Not to be scary but Tori Amos has been a huge part of my growing up process. Her classical, angst-ridden sensibilities were perfect for my tragic-ballerina adolescence. Little Earthquakes taught my best friend and me how to speak up. Under the Pink made me aware that my singular voice was situated within a vaster context. Boys for Pele demanded that I consider my own southern heritage and mythology as part of my identity. And the list goes on.
Later, as TA started focusing primarily on being a “rock” musician, I lost interest, though I always purchased the albums. They just never really spoke to me. I wanted the stride piano playing Tori from her performance at University of Houston for the Under the Pink tour. But when Midwinter Graces came out in 2009, I found a glimmer of hope. Her utilization of traditional holiday folk tunes alongside modernized orchestrations was everything I could hope for.
And now we have Night of Hunters. I have been waiting for years to see Tori reclaim her classical roots and Deutsche Grammophon has shown itself to be the perfect label for her very ambitious 21st century song cycle. As with her other albums, she has constructed a narrative that takes us through one women’s quest for unification after a relationship ends. But this is not a slew of “pity-me-I-hate-men” songs. She uses the vast history of Western music as the basis of her cycle. Influenced by Bach, Chopin, and others, the songs are equal parts moody, conniving, and nuanced. An example of her musical collaborations include “Battle of Trees” which uses “Gnossienne No.1” a work of French 20th century composer Erik Satie as its primary melodic structure.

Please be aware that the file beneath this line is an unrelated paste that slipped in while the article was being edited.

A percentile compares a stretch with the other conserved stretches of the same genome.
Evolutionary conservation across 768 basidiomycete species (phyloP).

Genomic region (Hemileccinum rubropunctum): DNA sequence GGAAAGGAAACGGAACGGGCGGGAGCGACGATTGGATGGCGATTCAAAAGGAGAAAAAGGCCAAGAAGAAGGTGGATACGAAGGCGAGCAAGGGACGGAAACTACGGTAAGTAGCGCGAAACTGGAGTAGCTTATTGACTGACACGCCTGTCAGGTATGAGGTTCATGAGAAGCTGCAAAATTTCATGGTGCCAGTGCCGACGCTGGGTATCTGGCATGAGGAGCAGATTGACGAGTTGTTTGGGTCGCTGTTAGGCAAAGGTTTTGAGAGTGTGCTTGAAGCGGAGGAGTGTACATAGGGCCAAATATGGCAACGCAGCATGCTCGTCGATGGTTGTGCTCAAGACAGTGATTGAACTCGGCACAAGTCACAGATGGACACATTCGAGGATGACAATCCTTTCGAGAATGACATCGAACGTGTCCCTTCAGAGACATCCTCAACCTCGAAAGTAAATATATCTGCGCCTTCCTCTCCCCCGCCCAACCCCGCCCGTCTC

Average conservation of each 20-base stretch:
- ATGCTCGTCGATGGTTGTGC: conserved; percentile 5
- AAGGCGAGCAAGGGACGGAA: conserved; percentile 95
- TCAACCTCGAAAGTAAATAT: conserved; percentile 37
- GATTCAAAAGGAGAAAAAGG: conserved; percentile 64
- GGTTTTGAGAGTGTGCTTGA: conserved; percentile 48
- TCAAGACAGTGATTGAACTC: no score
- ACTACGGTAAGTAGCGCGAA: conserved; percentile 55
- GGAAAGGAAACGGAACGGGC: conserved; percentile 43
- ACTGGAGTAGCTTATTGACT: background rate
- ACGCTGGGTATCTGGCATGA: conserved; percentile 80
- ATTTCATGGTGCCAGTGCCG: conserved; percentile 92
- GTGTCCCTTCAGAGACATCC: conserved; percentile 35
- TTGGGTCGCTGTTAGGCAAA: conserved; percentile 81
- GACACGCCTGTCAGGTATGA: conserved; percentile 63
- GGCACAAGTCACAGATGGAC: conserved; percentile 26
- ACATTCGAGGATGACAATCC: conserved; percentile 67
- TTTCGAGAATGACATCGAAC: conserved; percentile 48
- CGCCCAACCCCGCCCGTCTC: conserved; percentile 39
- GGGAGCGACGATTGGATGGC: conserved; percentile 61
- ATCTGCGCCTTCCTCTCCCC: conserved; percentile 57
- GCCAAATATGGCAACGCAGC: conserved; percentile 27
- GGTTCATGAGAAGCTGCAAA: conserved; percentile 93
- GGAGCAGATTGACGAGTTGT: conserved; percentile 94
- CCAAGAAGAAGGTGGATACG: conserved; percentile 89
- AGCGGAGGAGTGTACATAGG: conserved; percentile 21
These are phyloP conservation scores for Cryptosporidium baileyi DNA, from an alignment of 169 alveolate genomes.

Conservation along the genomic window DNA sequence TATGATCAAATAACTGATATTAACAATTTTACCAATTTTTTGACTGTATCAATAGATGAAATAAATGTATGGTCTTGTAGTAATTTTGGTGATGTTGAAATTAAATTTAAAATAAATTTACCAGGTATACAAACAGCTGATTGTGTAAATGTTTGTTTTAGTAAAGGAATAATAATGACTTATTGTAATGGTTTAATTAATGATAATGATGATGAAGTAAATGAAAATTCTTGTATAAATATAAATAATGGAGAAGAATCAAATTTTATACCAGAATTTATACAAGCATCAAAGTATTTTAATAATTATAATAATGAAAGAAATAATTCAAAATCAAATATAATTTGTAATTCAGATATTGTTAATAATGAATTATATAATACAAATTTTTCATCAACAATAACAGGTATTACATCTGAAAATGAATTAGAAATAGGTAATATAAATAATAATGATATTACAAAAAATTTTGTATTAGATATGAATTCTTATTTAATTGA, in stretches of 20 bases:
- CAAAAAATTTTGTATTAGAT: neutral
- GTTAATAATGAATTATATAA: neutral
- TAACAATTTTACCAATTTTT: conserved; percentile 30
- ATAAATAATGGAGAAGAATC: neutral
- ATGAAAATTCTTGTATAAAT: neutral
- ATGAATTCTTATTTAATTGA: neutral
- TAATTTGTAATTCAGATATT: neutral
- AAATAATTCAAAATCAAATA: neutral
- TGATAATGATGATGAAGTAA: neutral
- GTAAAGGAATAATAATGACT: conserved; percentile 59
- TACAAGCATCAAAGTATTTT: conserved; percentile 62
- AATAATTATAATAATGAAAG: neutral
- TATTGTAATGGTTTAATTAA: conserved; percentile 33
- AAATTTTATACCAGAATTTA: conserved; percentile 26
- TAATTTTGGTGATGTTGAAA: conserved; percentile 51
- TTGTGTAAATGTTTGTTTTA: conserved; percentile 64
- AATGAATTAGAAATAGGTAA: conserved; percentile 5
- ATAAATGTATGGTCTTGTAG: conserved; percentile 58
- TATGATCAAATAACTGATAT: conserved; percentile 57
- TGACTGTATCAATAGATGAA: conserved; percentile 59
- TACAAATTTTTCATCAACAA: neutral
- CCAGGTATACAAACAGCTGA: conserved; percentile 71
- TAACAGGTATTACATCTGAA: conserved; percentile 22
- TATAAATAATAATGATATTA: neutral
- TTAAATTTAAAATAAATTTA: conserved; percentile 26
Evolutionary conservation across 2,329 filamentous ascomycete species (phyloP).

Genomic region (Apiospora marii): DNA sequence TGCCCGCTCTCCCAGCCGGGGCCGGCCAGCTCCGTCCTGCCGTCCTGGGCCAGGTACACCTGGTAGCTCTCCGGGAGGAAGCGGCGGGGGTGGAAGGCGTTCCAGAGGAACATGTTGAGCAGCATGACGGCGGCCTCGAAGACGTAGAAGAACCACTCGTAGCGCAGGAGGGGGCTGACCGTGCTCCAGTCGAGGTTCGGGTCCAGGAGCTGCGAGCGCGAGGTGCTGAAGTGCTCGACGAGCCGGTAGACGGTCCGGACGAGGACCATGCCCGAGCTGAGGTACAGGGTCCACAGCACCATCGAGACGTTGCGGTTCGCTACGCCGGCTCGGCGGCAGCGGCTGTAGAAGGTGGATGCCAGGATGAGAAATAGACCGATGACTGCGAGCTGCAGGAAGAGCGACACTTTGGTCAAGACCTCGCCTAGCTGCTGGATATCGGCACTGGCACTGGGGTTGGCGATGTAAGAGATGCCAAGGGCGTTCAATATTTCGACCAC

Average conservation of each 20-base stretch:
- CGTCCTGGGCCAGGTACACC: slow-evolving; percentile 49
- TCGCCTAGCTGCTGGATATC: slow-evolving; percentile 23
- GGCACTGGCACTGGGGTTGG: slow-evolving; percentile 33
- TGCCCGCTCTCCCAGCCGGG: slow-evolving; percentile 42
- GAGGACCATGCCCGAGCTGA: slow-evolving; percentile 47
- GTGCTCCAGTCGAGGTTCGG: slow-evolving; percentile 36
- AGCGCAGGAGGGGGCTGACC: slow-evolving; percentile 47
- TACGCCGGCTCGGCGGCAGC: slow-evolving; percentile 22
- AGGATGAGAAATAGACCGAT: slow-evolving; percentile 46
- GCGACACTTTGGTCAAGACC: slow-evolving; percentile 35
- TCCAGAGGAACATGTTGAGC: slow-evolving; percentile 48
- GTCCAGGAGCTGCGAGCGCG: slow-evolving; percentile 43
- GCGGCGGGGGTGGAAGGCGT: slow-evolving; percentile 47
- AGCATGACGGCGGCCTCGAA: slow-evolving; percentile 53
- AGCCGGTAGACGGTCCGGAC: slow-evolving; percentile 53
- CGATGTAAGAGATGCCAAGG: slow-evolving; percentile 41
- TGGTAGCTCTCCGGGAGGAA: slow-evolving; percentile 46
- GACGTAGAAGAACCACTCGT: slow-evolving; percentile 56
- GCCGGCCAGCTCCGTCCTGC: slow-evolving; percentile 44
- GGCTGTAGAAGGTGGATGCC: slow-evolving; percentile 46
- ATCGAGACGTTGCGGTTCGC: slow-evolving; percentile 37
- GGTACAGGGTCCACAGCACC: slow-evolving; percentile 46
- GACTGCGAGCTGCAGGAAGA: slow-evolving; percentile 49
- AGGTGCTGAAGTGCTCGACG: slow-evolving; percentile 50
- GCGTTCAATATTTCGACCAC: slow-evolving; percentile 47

Here is Tori:
Here is Erik Satie:
If you are looking for 21st century contemporary classical, I think this fits in the genre. TA obviously utilizes more straightforward pop sensibilities, but the arrangements and confluence of imagery makes for a truly interesting listen.
I would be remiss if I didn’t mention that TA’s daughter sings on this album. Though many people think that this is fantastic, it makes me a bit uncomfortable. Should an eleven year old be listening to Tori? Well, the truth is that I was 14. Oh my!
Here are other clips from the album.
Shattering Sea (live)
Job’s Coffin (audio – with her daughter)
And here is my fave clip from Midwinter Graces